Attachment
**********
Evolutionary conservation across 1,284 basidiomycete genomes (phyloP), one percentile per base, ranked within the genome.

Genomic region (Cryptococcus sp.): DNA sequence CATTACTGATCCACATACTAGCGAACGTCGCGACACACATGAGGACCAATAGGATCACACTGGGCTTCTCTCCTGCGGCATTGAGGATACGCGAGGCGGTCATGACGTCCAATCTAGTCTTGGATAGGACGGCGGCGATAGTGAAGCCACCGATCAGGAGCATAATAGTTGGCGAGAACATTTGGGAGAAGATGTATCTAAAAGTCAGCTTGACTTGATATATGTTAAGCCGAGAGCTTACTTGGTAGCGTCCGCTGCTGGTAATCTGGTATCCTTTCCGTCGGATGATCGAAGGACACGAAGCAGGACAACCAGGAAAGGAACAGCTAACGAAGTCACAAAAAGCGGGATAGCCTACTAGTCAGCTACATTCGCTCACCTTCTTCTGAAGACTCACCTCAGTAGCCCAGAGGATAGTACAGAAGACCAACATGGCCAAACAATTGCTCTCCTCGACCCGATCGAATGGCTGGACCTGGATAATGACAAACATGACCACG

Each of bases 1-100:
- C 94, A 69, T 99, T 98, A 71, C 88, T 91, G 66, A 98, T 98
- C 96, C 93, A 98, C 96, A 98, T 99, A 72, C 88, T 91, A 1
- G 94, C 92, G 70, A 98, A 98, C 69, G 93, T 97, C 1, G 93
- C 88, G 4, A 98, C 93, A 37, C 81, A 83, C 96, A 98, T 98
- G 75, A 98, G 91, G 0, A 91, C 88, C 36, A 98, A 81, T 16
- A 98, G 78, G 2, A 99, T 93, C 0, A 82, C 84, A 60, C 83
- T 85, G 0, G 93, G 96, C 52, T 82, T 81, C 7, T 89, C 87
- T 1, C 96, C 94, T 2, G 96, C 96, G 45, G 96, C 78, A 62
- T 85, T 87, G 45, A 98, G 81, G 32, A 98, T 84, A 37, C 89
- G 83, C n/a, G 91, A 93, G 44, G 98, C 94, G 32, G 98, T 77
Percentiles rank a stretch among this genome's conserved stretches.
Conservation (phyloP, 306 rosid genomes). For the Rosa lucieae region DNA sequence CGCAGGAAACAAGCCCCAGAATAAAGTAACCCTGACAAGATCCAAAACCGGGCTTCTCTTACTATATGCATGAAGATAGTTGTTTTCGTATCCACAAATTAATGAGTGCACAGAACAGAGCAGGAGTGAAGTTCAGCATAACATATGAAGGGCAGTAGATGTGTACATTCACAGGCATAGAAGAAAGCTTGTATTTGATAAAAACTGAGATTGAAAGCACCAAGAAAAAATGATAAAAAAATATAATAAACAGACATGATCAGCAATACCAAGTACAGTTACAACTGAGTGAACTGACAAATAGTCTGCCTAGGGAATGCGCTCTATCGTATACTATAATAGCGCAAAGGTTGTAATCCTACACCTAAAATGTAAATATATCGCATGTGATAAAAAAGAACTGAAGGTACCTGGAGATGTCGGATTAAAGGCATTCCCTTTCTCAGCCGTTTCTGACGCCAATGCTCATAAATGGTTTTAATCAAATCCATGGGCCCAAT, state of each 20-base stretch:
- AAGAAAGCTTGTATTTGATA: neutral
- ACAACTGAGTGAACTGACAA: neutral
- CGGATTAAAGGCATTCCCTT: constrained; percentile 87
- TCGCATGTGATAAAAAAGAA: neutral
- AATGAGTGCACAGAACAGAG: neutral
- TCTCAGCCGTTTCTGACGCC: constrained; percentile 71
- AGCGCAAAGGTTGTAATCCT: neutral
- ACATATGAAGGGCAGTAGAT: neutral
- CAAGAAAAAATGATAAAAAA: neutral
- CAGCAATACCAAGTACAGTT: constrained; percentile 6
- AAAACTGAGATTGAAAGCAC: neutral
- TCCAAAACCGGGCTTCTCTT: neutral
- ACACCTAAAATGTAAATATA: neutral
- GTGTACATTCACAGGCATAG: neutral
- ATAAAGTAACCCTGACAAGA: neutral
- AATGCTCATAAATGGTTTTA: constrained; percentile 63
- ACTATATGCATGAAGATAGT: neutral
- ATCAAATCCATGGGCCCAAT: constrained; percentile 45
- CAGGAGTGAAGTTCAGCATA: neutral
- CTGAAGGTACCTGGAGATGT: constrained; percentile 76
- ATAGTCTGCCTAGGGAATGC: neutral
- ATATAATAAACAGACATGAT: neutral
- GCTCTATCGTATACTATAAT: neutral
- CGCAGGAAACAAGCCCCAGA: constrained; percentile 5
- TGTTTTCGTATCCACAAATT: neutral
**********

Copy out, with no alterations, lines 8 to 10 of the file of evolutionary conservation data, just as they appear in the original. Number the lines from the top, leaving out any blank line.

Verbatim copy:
- G 75, A 98, G 91, G 0, A 91, C 88, C 36, A 98, A 81, T 16
- A 98, G 78, G 2, A 99, T 93, C 0, A 82, C 84, A 60, C 83
- T 85, G 0, G 93, G 96, C 52, T 82, T 81, C 7, T 89, C 87